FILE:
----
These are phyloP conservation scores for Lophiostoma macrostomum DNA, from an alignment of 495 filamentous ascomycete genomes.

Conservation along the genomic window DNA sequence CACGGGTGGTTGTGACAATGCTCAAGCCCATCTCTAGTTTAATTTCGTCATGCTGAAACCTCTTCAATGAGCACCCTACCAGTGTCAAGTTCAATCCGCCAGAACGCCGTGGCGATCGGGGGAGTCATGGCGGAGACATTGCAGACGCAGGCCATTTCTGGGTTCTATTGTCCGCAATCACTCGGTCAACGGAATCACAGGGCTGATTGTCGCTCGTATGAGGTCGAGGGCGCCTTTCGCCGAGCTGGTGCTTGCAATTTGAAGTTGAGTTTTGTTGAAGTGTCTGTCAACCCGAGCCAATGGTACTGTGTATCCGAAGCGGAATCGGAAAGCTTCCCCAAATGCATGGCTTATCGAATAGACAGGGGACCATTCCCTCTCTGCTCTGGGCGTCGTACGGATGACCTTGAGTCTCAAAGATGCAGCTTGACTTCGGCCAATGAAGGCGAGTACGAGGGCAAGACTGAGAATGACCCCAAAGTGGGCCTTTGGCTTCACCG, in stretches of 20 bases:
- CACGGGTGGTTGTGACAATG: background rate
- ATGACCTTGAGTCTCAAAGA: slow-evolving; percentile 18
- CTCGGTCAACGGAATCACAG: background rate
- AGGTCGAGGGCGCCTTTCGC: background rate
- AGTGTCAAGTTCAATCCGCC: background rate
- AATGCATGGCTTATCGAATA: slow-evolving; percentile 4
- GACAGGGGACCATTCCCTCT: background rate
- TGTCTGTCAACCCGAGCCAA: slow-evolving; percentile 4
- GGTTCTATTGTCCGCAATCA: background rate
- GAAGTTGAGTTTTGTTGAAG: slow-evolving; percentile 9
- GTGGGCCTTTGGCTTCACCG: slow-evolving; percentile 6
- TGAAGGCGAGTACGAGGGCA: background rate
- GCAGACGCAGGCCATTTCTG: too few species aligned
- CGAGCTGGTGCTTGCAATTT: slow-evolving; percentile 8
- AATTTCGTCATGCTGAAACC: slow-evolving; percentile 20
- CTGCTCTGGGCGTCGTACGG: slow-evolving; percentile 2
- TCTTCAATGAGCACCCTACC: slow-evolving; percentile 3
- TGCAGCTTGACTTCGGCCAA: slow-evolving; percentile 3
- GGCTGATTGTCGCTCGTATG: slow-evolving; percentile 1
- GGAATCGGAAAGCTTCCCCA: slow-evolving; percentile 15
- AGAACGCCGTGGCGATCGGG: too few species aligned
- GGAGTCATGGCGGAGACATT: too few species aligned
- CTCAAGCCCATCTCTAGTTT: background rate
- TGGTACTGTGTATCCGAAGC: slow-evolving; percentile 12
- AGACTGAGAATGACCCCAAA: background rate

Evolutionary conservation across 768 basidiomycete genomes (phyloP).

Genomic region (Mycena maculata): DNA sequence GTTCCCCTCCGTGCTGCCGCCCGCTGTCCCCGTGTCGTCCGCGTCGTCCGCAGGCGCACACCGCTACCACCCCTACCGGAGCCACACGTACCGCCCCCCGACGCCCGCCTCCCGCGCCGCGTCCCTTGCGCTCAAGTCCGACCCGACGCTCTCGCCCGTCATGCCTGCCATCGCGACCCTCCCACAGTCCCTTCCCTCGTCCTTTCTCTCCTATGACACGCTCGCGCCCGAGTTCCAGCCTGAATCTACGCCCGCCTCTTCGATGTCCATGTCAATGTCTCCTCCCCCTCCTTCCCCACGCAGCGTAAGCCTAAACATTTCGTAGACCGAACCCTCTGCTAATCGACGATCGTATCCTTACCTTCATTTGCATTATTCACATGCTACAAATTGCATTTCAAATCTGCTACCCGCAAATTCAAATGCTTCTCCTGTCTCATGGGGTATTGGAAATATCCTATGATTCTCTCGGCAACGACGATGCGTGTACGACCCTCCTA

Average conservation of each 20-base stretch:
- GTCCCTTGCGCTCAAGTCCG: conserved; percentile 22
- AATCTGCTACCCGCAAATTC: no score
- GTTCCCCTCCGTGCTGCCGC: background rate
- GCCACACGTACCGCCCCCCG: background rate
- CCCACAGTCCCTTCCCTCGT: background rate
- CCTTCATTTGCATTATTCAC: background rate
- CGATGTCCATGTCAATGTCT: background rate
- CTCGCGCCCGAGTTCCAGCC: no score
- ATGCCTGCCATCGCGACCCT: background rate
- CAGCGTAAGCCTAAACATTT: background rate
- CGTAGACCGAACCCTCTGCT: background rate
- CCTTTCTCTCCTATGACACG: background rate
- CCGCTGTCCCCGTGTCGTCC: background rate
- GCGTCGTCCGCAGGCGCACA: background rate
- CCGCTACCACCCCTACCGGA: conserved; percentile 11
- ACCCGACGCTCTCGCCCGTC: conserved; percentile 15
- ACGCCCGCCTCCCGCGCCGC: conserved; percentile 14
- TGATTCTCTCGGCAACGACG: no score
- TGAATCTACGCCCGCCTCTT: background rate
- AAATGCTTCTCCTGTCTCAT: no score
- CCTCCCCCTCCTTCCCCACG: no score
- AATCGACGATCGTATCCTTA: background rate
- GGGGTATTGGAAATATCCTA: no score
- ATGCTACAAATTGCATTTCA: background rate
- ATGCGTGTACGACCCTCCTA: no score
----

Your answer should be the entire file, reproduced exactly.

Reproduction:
These are phyloP conservation scores for Lophiostoma macrostomum DNA, from an alignment of 495 filamentous ascomycete genomes.

Conservation along the genomic window DNA sequence CACGGGTGGTTGTGACAATGCTCAAGCCCATCTCTAGTTTAATTTCGTCATGCTGAAACCTCTTCAATGAGCACCCTACCAGTGTCAAGTTCAATCCGCCAGAACGCCGTGGCGATCGGGGGAGTCATGGCGGAGACATTGCAGACGCAGGCCATTTCTGGGTTCTATTGTCCGCAATCACTCGGTCAACGGAATCACAGGGCTGATTGTCGCTCGTATGAGGTCGAGGGCGCCTTTCGCCGAGCTGGTGCTTGCAATTTGAAGTTGAGTTTTGTTGAAGTGTCTGTCAACCCGAGCCAATGGTACTGTGTATCCGAAGCGGAATCGGAAAGCTTCCCCAAATGCATGGCTTATCGAATAGACAGGGGACCATTCCCTCTCTGCTCTGGGCGTCGTACGGATGACCTTGAGTCTCAAAGATGCAGCTTGACTTCGGCCAATGAAGGCGAGTACGAGGGCAAGACTGAGAATGACCCCAAAGTGGGCCTTTGGCTTCACCG, in stretches of 20 bases:
- CACGGGTGGTTGTGACAATG: background rate
- ATGACCTTGAGTCTCAAAGA: slow-evolving; percentile 18
- CTCGGTCAACGGAATCACAG: background rate
- AGGTCGAGGGCGCCTTTCGC: background rate
- AGTGTCAAGTTCAATCCGCC: background rate
- AATGCATGGCTTATCGAATA: slow-evolving; percentile 4
- GACAGGGGACCATTCCCTCT: background rate
- TGTCTGTCAACCCGAGCCAA: slow-evolving; percentile 4
- GGTTCTATTGTCCGCAATCA: background rate
- GAAGTTGAGTTTTGTTGAAG: slow-evolving; percentile 9
- GTGGGCCTTTGGCTTCACCG: slow-evolving; percentile 6
- TGAAGGCGAGTACGAGGGCA: background rate
- GCAGACGCAGGCCATTTCTG: too few species aligned
- CGAGCTGGTGCTTGCAATTT: slow-evolving; percentile 8
- AATTTCGTCATGCTGAAACC: slow-evolving; percentile 20
- CTGCTCTGGGCGTCGTACGG: slow-evolving; percentile 2
- TCTTCAATGAGCACCCTACC: slow-evolving; percentile 3
- TGCAGCTTGACTTCGGCCAA: slow-evolving; percentile 3
- GGCTGATTGTCGCTCGTATG: slow-evolving; percentile 1
- GGAATCGGAAAGCTTCCCCA: slow-evolving; percentile 15
- AGAACGCCGTGGCGATCGGG: too few species aligned
- GGAGTCATGGCGGAGACATT: too few species aligned
- CTCAAGCCCATCTCTAGTTT: background rate
- TGGTACTGTGTATCCGAAGC: slow-evolving; percentile 12
- AGACTGAGAATGACCCCAAA: background rate

Evolutionary conservation across 768 basidiomycete genomes (phyloP).

Genomic region (Mycena maculata): DNA sequence GTTCCCCTCCGTGCTGCCGCCCGCTGTCCCCGTGTCGTCCGCGTCGTCCGCAGGCGCACACCGCTACCACCCCTACCGGAGCCACACGTACCGCCCCCCGACGCCCGCCTCCCGCGCCGCGTCCCTTGCGCTCAAGTCCGACCCGACGCTCTCGCCCGTCATGCCTGCCATCGCGACCCTCCCACAGTCCCTTCCCTCGTCCTTTCTCTCCTATGACACGCTCGCGCCCGAGTTCCAGCCTGAATCTACGCCCGCCTCTTCGATGTCCATGTCAATGTCTCCTCCCCCTCCTTCCCCACGCAGCGTAAGCCTAAACATTTCGTAGACCGAACCCTCTGCTAATCGACGATCGTATCCTTACCTTCATTTGCATTATTCACATGCTACAAATTGCATTTCAAATCTGCTACCCGCAAATTCAAATGCTTCTCCTGTCTCATGGGGTATTGGAAATATCCTATGATTCTCTCGGCAACGACGATGCGTGTACGACCCTCCTA

Average conservation of each 20-base stretch:
- GTCCCTTGCGCTCAAGTCCG: conserved; percentile 22
- AATCTGCTACCCGCAAATTC: no score
- GTTCCCCTCCGTGCTGCCGC: background rate
- GCCACACGTACCGCCCCCCG: background rate
- CCCACAGTCCCTTCCCTCGT: background rate
- CCTTCATTTGCATTATTCAC: background rate
- CGATGTCCATGTCAATGTCT: background rate
- CTCGCGCCCGAGTTCCAGCC: no score
- ATGCCTGCCATCGCGACCCT: background rate
- CAGCGTAAGCCTAAACATTT: background rate
- CGTAGACCGAACCCTCTGCT: background rate
- CCTTTCTCTCCTATGACACG: background rate
- CCGCTGTCCCCGTGTCGTCC: background rate
- GCGTCGTCCGCAGGCGCACA: background rate
- CCGCTACCACCCCTACCGGA: conserved; percentile 11
- ACCCGACGCTCTCGCCCGTC: conserved; percentile 15
- ACGCCCGCCTCCCGCGCCGC: conserved; percentile 14
- TGATTCTCTCGGCAACGACG: no score
- TGAATCTACGCCCGCCTCTT: background rate
- AAATGCTTCTCCTGTCTCAT: no score
- CCTCCCCCTCCTTCCCCACG: no score
- AATCGACGATCGTATCCTTA: background rate
- GGGGTATTGGAAATATCCTA: no score
- ATGCTACAAATTGCATTTCA: background rate
- ATGCGTGTACGACCCTCCTA: no score